Spoofing is the process of disguising a communication to make it appear as if the communication came from a trusted source. The target of a spoofing attack can be a person or computer system. In a person-to-person case, the most common spoofing attacks include email phishing and caller ID attacks. For computer systems, spoofing attacks target elements such as Address Resolution Protocol (ARP) services, domain name system (DNS) servers, and internet protocol (IP) addresses.
The success of a spoofing attack generally depends on its ability to exploit a trusted relationship between the target and some other person or organization. Personalizing the message for a specific target is often an effective method of convincing the target that it comes from a trusted source. The victim’s lack of knowledge about the ease of faking internet communications is often a significant factor in spoofing attacks.
The consequences of a successful spoofing attack include the compromise of sensitive information or credentials, which the attacker can use in a future attack. These attacks often use malware that leverages information the target provided during the initial spoofing attack. The ability to exploit trusted relationships or bypass access controls also allow spoofing attacks to compromise computing systems through methods such as a denial-of-service (DoS) or man-in-the-middle (MITM) attacks. A DoS attack deprives a system of its resources by making repeated requests for services in an attempt to overwhelm the system. An MIT in attack is so named because attackers place a process under their control between two legitimate entities on the system.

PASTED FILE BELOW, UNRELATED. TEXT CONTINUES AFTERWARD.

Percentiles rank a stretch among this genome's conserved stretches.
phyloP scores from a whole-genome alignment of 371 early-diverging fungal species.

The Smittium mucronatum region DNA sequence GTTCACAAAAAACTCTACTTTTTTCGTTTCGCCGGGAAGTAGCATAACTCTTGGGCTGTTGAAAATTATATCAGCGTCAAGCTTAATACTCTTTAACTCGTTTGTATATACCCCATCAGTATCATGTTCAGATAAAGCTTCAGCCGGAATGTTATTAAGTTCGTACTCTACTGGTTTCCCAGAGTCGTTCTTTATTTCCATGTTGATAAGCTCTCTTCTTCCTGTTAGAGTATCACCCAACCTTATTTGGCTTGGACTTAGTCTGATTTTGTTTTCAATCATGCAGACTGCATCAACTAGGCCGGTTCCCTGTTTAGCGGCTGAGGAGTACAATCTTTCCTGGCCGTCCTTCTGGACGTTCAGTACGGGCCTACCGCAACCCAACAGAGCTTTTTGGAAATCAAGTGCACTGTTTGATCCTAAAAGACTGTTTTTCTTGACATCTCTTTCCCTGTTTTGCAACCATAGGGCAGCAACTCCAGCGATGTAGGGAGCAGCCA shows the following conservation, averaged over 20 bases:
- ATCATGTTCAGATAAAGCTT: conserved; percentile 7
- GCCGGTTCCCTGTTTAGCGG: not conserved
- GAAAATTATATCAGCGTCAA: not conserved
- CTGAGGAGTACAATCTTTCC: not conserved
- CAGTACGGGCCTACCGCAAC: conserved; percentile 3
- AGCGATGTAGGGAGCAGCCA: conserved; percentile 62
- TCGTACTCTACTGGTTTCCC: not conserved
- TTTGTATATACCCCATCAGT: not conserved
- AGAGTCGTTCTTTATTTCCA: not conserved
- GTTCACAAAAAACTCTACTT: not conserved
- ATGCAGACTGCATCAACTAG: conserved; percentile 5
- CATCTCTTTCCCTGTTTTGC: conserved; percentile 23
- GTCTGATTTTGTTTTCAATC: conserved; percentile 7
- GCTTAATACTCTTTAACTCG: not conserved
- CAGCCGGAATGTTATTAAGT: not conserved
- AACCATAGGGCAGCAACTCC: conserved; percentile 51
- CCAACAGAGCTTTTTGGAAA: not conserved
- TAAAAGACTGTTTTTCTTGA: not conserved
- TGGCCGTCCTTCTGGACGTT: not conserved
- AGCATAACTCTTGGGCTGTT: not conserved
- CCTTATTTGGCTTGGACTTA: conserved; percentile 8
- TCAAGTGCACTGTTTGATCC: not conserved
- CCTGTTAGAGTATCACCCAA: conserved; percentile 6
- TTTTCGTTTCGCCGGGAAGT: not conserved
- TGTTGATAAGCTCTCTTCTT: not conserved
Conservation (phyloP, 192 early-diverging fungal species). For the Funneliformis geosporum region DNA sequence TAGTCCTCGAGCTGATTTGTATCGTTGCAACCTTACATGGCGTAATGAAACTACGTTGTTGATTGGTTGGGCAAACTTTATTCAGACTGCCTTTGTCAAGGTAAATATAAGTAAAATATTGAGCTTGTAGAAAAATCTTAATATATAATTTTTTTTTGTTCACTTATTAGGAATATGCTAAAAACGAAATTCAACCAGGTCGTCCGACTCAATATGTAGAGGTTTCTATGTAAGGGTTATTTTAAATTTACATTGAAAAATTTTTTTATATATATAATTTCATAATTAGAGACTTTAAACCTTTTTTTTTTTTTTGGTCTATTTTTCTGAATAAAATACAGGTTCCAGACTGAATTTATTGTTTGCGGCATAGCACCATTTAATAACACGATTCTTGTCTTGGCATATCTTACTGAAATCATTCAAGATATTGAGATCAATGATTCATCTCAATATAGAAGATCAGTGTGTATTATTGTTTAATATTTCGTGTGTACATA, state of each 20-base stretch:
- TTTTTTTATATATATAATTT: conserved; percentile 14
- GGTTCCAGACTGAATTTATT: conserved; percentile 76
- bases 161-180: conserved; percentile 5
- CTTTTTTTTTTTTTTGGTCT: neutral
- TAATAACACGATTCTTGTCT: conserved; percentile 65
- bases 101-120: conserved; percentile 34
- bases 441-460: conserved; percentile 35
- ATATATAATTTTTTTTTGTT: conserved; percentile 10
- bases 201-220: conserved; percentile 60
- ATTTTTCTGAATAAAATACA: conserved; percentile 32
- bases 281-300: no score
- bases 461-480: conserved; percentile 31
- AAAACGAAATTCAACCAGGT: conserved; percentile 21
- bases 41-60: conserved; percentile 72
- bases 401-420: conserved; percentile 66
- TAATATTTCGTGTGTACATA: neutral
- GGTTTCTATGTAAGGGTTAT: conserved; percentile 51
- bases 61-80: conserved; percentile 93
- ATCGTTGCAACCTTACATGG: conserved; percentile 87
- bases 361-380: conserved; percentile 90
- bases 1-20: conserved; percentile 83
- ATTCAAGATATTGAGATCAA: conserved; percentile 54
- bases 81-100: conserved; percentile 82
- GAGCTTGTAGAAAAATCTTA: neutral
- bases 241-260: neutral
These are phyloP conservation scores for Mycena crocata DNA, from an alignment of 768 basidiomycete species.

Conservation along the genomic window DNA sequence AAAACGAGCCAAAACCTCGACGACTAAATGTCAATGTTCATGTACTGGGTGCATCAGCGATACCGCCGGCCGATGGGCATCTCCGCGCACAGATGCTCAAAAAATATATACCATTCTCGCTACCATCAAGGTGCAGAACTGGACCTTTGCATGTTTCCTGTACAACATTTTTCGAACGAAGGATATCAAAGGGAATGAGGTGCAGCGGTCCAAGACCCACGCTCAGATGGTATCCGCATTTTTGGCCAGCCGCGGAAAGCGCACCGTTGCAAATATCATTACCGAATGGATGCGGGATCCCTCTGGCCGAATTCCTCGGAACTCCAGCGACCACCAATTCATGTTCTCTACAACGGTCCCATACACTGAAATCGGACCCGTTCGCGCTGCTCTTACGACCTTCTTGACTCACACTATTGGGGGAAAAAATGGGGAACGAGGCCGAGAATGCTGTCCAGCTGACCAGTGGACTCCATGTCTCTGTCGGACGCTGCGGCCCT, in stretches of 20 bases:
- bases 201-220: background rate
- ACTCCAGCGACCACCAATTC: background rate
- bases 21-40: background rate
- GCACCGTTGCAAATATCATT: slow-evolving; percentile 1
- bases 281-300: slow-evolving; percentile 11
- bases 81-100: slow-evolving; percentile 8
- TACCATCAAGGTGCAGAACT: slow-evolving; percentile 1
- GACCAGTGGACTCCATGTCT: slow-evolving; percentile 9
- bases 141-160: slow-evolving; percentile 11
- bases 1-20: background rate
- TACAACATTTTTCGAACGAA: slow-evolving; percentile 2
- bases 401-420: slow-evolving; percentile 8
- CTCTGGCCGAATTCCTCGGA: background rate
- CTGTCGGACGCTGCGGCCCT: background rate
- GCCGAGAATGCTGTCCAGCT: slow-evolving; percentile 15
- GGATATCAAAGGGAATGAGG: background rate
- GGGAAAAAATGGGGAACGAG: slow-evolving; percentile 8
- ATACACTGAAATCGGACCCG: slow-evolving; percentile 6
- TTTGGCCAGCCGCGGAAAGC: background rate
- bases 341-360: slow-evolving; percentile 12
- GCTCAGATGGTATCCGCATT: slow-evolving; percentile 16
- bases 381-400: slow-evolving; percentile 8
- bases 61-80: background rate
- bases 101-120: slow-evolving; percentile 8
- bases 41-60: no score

The effect of a successful spoofing attack in business terms can include a ransomware attack, in which the attacker promises to restore service in exchange for some type of payment. It can cause a business’s website to spread malware to other systems. Another kind of spoofing attack within a business context is a business email compromise (BEC), which consists of the attacker posing as a manager to trick an employee into transferring funds to an account that the attacker owns.